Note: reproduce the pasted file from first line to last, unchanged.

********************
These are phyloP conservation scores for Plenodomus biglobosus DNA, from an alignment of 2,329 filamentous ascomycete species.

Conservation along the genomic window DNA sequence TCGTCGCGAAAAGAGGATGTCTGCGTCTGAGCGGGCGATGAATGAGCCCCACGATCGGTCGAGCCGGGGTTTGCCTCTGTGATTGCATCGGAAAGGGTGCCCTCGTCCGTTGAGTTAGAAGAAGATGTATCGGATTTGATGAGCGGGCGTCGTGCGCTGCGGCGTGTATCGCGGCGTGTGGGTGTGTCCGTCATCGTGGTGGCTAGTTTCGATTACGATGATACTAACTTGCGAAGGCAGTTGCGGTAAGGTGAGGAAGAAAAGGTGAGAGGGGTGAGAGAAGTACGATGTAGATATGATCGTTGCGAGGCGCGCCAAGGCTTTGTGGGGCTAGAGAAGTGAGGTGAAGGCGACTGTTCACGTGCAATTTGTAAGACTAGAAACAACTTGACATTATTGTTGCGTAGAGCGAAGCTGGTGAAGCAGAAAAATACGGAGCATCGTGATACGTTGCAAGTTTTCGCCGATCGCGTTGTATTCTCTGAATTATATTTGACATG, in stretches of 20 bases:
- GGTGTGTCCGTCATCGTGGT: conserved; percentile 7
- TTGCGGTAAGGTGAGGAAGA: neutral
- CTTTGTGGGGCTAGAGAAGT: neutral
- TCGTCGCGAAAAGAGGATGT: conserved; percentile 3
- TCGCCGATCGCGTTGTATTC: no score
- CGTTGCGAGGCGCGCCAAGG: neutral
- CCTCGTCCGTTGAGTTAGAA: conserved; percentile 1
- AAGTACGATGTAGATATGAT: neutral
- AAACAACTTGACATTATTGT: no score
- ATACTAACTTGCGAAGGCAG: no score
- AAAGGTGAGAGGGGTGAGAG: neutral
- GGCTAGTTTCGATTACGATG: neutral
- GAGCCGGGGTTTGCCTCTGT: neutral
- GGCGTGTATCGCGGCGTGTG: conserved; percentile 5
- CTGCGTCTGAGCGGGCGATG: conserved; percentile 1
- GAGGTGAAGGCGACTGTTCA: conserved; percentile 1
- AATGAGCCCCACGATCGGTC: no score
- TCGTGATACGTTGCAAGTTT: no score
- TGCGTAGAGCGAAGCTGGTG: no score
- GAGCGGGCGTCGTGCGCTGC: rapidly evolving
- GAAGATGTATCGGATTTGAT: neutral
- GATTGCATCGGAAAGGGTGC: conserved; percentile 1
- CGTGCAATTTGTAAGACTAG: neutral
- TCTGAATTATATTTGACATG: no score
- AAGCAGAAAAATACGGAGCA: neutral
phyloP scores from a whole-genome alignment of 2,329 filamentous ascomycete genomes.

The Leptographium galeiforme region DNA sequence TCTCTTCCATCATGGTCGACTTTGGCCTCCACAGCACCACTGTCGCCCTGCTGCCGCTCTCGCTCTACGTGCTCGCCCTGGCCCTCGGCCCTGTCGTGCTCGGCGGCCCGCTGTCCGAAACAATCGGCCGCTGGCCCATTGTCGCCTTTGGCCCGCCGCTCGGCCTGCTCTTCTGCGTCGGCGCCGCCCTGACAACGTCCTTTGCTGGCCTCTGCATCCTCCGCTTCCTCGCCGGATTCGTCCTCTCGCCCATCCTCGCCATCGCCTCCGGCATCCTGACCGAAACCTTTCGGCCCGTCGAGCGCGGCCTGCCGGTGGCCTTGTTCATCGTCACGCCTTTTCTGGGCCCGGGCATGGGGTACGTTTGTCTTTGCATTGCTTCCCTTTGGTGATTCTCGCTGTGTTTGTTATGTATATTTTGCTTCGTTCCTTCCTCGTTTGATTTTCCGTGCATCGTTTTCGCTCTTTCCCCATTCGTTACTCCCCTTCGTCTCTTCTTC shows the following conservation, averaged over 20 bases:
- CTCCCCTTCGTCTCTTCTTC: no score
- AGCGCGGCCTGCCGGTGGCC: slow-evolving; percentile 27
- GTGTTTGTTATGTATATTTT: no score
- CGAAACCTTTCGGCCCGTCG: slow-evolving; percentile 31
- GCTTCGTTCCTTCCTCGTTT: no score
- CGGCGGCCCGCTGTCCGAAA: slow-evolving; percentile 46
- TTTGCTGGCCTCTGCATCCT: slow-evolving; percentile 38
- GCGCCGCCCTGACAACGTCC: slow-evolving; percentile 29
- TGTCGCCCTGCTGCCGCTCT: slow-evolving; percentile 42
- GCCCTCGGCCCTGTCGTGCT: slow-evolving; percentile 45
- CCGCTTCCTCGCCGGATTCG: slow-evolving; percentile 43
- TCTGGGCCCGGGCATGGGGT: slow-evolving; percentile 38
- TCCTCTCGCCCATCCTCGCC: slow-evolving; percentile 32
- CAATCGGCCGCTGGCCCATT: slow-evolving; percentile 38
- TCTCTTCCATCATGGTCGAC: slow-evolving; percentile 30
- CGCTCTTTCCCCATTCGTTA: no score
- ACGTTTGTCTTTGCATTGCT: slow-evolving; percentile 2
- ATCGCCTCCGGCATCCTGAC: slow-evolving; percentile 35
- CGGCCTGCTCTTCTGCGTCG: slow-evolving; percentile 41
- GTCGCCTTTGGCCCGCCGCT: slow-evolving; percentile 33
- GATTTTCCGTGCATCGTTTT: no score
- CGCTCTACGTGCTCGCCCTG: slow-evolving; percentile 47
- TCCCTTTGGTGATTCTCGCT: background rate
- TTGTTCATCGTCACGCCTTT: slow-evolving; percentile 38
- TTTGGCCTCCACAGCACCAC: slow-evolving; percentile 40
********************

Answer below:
These are phyloP conservation scores for Plenodomus biglobosus DNA, from an alignment of 2,329 filamentous ascomycete species.

Conservation along the genomic window DNA sequence TCGTCGCGAAAAGAGGATGTCTGCGTCTGAGCGGGCGATGAATGAGCCCCACGATCGGTCGAGCCGGGGTTTGCCTCTGTGATTGCATCGGAAAGGGTGCCCTCGTCCGTTGAGTTAGAAGAAGATGTATCGGATTTGATGAGCGGGCGTCGTGCGCTGCGGCGTGTATCGCGGCGTGTGGGTGTGTCCGTCATCGTGGTGGCTAGTTTCGATTACGATGATACTAACTTGCGAAGGCAGTTGCGGTAAGGTGAGGAAGAAAAGGTGAGAGGGGTGAGAGAAGTACGATGTAGATATGATCGTTGCGAGGCGCGCCAAGGCTTTGTGGGGCTAGAGAAGTGAGGTGAAGGCGACTGTTCACGTGCAATTTGTAAGACTAGAAACAACTTGACATTATTGTTGCGTAGAGCGAAGCTGGTGAAGCAGAAAAATACGGAGCATCGTGATACGTTGCAAGTTTTCGCCGATCGCGTTGTATTCTCTGAATTATATTTGACATG, in stretches of 20 bases:
- GGTGTGTCCGTCATCGTGGT: conserved; percentile 7
- TTGCGGTAAGGTGAGGAAGA: neutral
- CTTTGTGGGGCTAGAGAAGT: neutral
- TCGTCGCGAAAAGAGGATGT: conserved; percentile 3
- TCGCCGATCGCGTTGTATTC: no score
- CGTTGCGAGGCGCGCCAAGG: neutral
- CCTCGTCCGTTGAGTTAGAA: conserved; percentile 1
- AAGTACGATGTAGATATGAT: neutral
- AAACAACTTGACATTATTGT: no score
- ATACTAACTTGCGAAGGCAG: no score
- AAAGGTGAGAGGGGTGAGAG: neutral
- GGCTAGTTTCGATTACGATG: neutral
- GAGCCGGGGTTTGCCTCTGT: neutral
- GGCGTGTATCGCGGCGTGTG: conserved; percentile 5
- CTGCGTCTGAGCGGGCGATG: conserved; percentile 1
- GAGGTGAAGGCGACTGTTCA: conserved; percentile 1
- AATGAGCCCCACGATCGGTC: no score
- TCGTGATACGTTGCAAGTTT: no score
- TGCGTAGAGCGAAGCTGGTG: no score
- GAGCGGGCGTCGTGCGCTGC: rapidly evolving
- GAAGATGTATCGGATTTGAT: neutral
- GATTGCATCGGAAAGGGTGC: conserved; percentile 1
- CGTGCAATTTGTAAGACTAG: neutral
- TCTGAATTATATTTGACATG: no score
- AAGCAGAAAAATACGGAGCA: neutral
phyloP scores from a whole-genome alignment of 2,329 filamentous ascomycete genomes.

The Leptographium galeiforme region DNA sequence TCTCTTCCATCATGGTCGACTTTGGCCTCCACAGCACCACTGTCGCCCTGCTGCCGCTCTCGCTCTACGTGCTCGCCCTGGCCCTCGGCCCTGTCGTGCTCGGCGGCCCGCTGTCCGAAACAATCGGCCGCTGGCCCATTGTCGCCTTTGGCCCGCCGCTCGGCCTGCTCTTCTGCGTCGGCGCCGCCCTGACAACGTCCTTTGCTGGCCTCTGCATCCTCCGCTTCCTCGCCGGATTCGTCCTCTCGCCCATCCTCGCCATCGCCTCCGGCATCCTGACCGAAACCTTTCGGCCCGTCGAGCGCGGCCTGCCGGTGGCCTTGTTCATCGTCACGCCTTTTCTGGGCCCGGGCATGGGGTACGTTTGTCTTTGCATTGCTTCCCTTTGGTGATTCTCGCTGTGTTTGTTATGTATATTTTGCTTCGTTCCTTCCTCGTTTGATTTTCCGTGCATCGTTTTCGCTCTTTCCCCATTCGTTACTCCCCTTCGTCTCTTCTTC shows the following conservation, averaged over 20 bases:
- CTCCCCTTCGTCTCTTCTTC: no score
- AGCGCGGCCTGCCGGTGGCC: slow-evolving; percentile 27
- GTGTTTGTTATGTATATTTT: no score
- CGAAACCTTTCGGCCCGTCG: slow-evolving; percentile 31
- GCTTCGTTCCTTCCTCGTTT: no score
- CGGCGGCCCGCTGTCCGAAA: slow-evolving; percentile 46
- TTTGCTGGCCTCTGCATCCT: slow-evolving; percentile 38
- GCGCCGCCCTGACAACGTCC: slow-evolving; percentile 29
- TGTCGCCCTGCTGCCGCTCT: slow-evolving; percentile 42
- GCCCTCGGCCCTGTCGTGCT: slow-evolving; percentile 45
- CCGCTTCCTCGCCGGATTCG: slow-evolving; percentile 43
- TCTGGGCCCGGGCATGGGGT: slow-evolving; percentile 38
- TCCTCTCGCCCATCCTCGCC: slow-evolving; percentile 32
- CAATCGGCCGCTGGCCCATT: slow-evolving; percentile 38
- TCTCTTCCATCATGGTCGAC: slow-evolving; percentile 30
- CGCTCTTTCCCCATTCGTTA: no score
- ACGTTTGTCTTTGCATTGCT: slow-evolving; percentile 2
- ATCGCCTCCGGCATCCTGAC: slow-evolving; percentile 35
- CGGCCTGCTCTTCTGCGTCG: slow-evolving; percentile 41
- GTCGCCTTTGGCCCGCCGCT: slow-evolving; percentile 33
- GATTTTCCGTGCATCGTTTT: no score
- CGCTCTACGTGCTCGCCCTG: slow-evolving; percentile 47
- TCCCTTTGGTGATTCTCGCT: background rate
- TTGTTCATCGTCACGCCTTT: slow-evolving; percentile 38
- TTTGGCCTCCACAGCACCAC: slow-evolving; percentile 40